Tesla on track to begin producing new Model 3 this summer
As it reported another hefty quarterly loss, the automaker said its new, cheaper electric car will begin rolling off the lines in July
DETROIT—Unable to string together profitable quarters, electric car and solar cell maker Tesla Inc. reported a loss for the last three months of 2016.
Tesla posted its first profit in three years in last year’s third quarter and had predicted net income in the fourth quarter. Instead, the company lost $121.3 million, or 78 cents per share, for the quarter. Still, that was less than half the $320.4 million loss from the year-earlier quarter.
Without one-time items, Tesla lost 69 cents per share. Analysts polled by FactSet predicted a loss of 53 cents per share. Revenue rose 88 per cent to $2.28 billion, beating estimates of $2.22 billion.
Tesla’s shares rose 1.6 per cent in after-hours trading Feb. 22 to $277.90. They have jumped more than 50 per cent since early December.
The company, which is based in Palo Alto, California, said Wednesday that it expects to start making its US$35,000 Model 3 in July, with higher-volume production by September. That’s consistent with previous guidance that Model 3 deliveries would start in the second half of this year.
CEO Elon Musk said the company will produce 5,000 cars per week this year when Model 3 production gets into full swing. The Model 3, he said, is a much simpler car that will be easier to make than Tesla’s current models, the S sedan and X SUV.
The Model 3 has one touch screen instead of two, less wiring, and it has conventional doors instead of winged doors of the Model X. More of the Model 3’s production also will be automated.
“We also understand manufacturing a lot better than we did in the past,” Musk said on a conference call.
He conceded that delays are possible, especially if something goes wrong with even a small number of parts suppliers. Analysts have been critical of the company for previous delays.
Barclays analyst Brian Johnson called Model 3 delays “inevitable.” He wrote in a note to investors that Tesla “has had a soft track record in recent years in achieving its full-year delivery guidance.”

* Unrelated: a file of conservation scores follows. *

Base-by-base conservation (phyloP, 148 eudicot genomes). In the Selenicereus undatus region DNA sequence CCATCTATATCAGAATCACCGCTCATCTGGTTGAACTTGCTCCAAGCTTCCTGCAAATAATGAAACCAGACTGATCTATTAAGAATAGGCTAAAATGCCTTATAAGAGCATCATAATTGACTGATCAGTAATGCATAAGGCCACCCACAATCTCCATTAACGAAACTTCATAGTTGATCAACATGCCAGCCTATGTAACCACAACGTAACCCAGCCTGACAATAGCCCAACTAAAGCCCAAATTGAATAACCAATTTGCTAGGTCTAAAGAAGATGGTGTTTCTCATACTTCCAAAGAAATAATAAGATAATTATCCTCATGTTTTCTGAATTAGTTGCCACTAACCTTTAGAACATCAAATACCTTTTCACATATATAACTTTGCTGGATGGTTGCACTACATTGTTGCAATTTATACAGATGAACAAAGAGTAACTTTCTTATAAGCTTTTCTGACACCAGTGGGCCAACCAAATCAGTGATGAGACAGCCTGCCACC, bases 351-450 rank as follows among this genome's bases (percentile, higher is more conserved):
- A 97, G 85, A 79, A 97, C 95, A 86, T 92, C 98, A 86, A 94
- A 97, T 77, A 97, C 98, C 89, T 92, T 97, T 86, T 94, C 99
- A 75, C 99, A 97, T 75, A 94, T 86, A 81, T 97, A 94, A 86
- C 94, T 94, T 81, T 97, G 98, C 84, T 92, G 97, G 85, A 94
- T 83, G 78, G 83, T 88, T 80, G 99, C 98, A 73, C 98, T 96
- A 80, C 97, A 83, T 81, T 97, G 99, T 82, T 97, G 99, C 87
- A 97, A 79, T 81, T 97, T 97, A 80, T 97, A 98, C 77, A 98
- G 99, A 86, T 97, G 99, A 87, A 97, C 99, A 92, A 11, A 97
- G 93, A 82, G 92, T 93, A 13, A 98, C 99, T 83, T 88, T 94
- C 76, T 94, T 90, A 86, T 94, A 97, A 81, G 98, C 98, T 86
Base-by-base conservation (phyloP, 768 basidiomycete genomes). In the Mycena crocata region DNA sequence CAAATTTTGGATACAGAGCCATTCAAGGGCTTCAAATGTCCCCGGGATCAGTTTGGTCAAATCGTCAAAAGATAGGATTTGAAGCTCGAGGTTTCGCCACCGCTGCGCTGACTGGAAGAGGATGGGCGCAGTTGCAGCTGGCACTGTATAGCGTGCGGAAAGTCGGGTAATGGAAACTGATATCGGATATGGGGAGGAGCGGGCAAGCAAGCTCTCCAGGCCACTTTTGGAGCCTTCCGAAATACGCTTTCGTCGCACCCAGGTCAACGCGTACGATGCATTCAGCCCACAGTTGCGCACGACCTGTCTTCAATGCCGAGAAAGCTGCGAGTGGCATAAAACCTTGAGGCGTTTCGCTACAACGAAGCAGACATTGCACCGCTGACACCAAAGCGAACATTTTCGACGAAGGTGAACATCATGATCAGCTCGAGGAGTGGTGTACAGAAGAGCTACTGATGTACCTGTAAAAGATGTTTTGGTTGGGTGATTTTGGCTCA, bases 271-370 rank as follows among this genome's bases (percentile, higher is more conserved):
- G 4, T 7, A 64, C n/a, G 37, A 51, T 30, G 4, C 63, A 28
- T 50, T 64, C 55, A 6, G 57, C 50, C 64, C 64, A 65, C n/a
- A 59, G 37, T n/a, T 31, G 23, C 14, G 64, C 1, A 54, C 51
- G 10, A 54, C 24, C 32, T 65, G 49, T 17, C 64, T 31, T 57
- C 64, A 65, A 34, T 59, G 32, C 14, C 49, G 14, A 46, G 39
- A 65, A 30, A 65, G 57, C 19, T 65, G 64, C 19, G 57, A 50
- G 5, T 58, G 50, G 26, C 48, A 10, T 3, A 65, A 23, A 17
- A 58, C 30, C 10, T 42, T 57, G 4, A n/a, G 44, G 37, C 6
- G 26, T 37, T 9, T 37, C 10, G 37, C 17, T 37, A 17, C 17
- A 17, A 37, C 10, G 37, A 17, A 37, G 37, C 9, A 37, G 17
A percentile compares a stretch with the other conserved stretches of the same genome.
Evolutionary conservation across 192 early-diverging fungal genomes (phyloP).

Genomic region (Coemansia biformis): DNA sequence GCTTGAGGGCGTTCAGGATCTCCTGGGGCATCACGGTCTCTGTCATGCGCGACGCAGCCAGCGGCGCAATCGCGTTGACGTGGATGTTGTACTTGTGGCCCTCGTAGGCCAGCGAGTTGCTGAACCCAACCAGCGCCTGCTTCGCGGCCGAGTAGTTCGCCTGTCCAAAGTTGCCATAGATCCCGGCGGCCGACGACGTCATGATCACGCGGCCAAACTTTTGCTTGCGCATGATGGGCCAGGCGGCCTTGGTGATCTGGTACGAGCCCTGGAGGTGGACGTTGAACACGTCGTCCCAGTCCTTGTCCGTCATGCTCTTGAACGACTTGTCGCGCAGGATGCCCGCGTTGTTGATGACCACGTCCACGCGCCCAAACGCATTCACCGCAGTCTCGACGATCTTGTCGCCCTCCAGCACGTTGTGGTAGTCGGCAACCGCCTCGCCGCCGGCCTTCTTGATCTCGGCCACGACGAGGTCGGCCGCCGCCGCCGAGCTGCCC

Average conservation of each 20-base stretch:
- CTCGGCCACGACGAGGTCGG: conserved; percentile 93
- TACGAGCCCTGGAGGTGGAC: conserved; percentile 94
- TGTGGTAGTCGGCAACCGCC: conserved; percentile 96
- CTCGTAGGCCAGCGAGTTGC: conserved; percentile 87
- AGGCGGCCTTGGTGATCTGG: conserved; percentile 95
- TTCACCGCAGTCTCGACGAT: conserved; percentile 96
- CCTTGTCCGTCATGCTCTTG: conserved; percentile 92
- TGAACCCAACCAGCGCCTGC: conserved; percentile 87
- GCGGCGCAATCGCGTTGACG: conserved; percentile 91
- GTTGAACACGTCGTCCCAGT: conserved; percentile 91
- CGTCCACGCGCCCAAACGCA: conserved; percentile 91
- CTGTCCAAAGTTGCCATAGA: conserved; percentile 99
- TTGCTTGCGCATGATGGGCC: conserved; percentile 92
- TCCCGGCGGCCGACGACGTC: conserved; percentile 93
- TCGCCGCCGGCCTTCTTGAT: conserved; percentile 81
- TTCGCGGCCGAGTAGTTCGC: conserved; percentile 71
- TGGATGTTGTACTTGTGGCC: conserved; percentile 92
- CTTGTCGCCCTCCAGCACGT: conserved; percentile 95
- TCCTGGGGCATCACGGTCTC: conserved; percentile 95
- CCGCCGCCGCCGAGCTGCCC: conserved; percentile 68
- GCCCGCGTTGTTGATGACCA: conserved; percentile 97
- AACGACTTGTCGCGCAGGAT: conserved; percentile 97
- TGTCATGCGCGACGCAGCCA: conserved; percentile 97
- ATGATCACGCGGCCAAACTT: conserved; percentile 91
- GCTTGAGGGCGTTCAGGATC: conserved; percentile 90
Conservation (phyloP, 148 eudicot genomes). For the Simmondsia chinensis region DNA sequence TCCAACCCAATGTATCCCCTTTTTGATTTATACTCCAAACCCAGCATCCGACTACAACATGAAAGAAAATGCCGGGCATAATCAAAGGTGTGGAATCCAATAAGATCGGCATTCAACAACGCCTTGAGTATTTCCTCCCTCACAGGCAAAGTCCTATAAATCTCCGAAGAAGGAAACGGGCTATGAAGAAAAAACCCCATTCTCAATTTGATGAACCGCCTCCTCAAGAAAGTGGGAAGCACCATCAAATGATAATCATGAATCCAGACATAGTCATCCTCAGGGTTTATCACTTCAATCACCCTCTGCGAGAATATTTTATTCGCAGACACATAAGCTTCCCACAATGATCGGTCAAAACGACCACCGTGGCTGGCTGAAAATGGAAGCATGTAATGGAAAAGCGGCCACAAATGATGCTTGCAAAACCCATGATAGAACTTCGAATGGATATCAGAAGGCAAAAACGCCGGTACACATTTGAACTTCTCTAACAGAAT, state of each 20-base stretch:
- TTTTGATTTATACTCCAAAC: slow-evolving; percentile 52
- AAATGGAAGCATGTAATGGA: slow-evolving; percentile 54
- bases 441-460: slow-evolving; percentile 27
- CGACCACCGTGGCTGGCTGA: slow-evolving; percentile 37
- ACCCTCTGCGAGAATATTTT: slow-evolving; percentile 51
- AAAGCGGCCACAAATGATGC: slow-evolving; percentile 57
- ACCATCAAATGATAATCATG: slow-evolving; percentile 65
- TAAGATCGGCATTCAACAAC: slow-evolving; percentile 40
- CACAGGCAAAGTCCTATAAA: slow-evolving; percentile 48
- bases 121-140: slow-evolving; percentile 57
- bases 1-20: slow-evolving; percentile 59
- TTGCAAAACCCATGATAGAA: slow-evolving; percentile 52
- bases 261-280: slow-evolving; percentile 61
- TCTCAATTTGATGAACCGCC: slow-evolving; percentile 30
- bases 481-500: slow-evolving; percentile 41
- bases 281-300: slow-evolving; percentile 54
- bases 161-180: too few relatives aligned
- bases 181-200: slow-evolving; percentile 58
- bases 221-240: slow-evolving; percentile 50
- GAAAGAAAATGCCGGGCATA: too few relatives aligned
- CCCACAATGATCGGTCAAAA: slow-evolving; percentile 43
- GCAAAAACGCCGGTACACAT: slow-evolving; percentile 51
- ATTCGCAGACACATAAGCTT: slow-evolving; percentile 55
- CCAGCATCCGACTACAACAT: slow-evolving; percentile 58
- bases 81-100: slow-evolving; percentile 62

Musk also said it’s clear the United Auto Workers are trying to organize workers at the company’s assembly plant in Fremont, California. Tesla workers, he said, are the highest-paid in the industry if stock options are included.
“There are really only disadvantages for someone to want the UAW,” he said.
Fourth-quarter results included the acquisition of solar panel maker SolarCity from the close of the purchase on Nov. 21, Tesla said. The company reported $131.4 million in revenue during the quarter from its energy generation and storage businesses.
Production of Tesla’s two current vehicles, the Model S Sedan and Model X SUV, increased 77 per cent during the quarter to 24,882, the company reported. Sales rose 27 per cent from a year ago to 22,252.
For the full year, Tesla reported a net loss of just under $675 million, or $4.68 per share. Full-year revenue rose 73 per cent just over $7 billion, surpassing estimates of $6.9 billion.
Tesla said it expects to deliver between 47,000 and 50,000 Model S and Model X vehicles in the first half of this year, which would be as much as a 71 per cent increase over a year ago.
The company said it increased cash during the quarter by $309 million. It also raised credit capacity by $500 million to $1.8 billion, of which it had drawn $1.36 billion.
Musk said the company is considering actions to raise more capital but it could produce the Model 3 without additional money.
Solar roof production is expected in the second half of the year, and Tesla says it’s on track to generate $500 million in cash by 2019 in its energy generation and storage businesses. Tesla said it plans to reduce costs to solar customers by cutting advertising spending, shifting away from leasing solar systems and selling solar cells in Tesla stores.
The company also expects to make $2 billion to $2.5 billion in capital investments before it starts Model 3 production.